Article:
Uplifting harmonies of Sweet Honey in the Rock returning to Hill Auditorium Friday
As has been the case in past appearances, Sweet Honey comes to town thanks to the efforts of the University Musical Society.
The group’s commitment to social justice was showcased in 2003, when its members performed on the steps of the U.S. Supreme Court as the University of Michigan defended its position on affirmative action. In 2004, UMS honored Sweet Honey in the Rock with its Distinguished Artist Award.
“I think what the group seeks to do is to always be informative and to inspire people to think and be of service,” said founding member Carol Maillard in a recent phone conversation. “If any song we do in concert helps to support that, we’re happy.”
Besides Maillard, Sweet Honey In The Rock members are Ysaye Maria Barnwell, Nitanju Bolade Casel, Aisha Kahlil, Louise Robinson, and Shirley Childress Saxton (Sign Language interpreter).With a passion for creating music out of the rich textures of African-American legacy and traditions, Sweet Honey In The Rock has an amazing vocal prowess that captures the complex sounds of blues, spirituals, traditional gospel hymns, rap, reggae, African chants, hip-hop, ancient lullabies and jazz improvisation. The group’s collective voice, occasionally accompanied by hand percussion instruments, produces a sound filled with soulful harmonies and intricate rhythms.
The name of the Washington, D.C., based group, founded in 1973, was derived from a song, based on Psalm 81:16, which told of a land so rich that when rocks were cracked open, honey flowed from them.
Despite its social justice focus, Maillard said the goal of Sweet Honey in the Rock is not particularly political.
“We really want people at the end of our show to be really uplifted, not for people to feel bad about the political system or social injustice,” Maillard said. “We want people to uplifted and feel strong when they leave a Sweet Honey concert so they can go out and do good work.”
Although it may seem like a challenge to stay positive, Maillard said it really comes down to one thing.
“You appeal to what is good an righteous and true, not what the media tells you is true, not what appearances and illusions tell you is true (but) what people know is true in their hearts,” she said.
“Everybody wants to be able to survive, to live well in good health, they want their loved ones taken care of, individuals want to feel cared for and loved. You want to know that though it was possibly even harder for your ancestors, look where you are today. Look at what you can do for your offspring, or just for future generations. What is it you can do to ensure that there’s even going to be a planet, a decent, livable planet. That’s the way you uplift people. You reach into their hearts and you do songs and sounds that really touch the soul. A good 99.9 percent of our music is right there.”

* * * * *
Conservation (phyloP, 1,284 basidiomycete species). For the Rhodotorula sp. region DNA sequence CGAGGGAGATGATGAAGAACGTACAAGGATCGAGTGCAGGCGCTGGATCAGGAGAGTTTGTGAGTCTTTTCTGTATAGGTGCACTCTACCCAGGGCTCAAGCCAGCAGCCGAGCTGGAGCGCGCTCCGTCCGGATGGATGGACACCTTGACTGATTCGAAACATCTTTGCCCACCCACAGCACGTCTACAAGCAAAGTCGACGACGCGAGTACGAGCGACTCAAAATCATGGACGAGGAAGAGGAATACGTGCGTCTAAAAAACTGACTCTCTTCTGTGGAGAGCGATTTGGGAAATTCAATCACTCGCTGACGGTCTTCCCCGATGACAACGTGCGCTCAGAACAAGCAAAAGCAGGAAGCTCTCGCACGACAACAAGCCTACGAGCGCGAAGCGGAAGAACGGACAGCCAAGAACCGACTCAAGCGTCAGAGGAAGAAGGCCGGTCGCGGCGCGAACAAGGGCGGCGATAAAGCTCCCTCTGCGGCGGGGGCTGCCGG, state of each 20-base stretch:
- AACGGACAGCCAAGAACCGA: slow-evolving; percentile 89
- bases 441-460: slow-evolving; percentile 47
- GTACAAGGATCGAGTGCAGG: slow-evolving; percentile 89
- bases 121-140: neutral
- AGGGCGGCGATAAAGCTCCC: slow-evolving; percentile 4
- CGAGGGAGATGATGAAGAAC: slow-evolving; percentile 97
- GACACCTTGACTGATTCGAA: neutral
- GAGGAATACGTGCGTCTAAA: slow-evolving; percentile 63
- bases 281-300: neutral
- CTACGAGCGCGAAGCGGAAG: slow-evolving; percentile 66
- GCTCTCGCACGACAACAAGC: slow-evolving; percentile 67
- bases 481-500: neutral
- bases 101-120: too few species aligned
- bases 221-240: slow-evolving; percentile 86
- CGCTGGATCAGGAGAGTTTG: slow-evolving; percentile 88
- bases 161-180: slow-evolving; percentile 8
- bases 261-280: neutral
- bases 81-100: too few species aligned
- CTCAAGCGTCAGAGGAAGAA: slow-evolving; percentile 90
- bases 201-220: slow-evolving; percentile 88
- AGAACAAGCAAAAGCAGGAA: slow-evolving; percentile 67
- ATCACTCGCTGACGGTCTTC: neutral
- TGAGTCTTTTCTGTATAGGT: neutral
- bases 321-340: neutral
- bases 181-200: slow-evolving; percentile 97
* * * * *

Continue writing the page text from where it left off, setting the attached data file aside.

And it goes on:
It’s been a busy couple of years for Sweet Honey since their last appearance here, in 2009, the same year the ensemble was honored to accept an invitation from President Barack and Michelle Obama to give a concert at the White House.
In 2010, the group’s moving single “Are We A Nation?”—released to promote debate and social awareness about Arizona’s controversial immigration law—was honored by The Songwriter’s Association of Washington with a Gold Medal in its Mid-Atlantic Song Contest.
Late last year, the group helped celebrate the 30th anniversary of the famed Blue Note jazz club in New York City.
The 2011-2012 season finds Sweet Honey celebrating its 38th birthday. In April, the group will premiere a new work, “Affirmations: A Musical Journey of Hope and Aspiration,” in performance with the National Symphony Orchestra at the Kennedy Center.
“I really don’t think anyone thought we would be approaching 40 years,” Maillard said, reflecting on the group’s longevity. “It’s OK. A lot of groups have been around a long time. We’re really are looking at how to continue Sweet Honey’s work in a way that really supports who were are in the world and who we are as individuals.”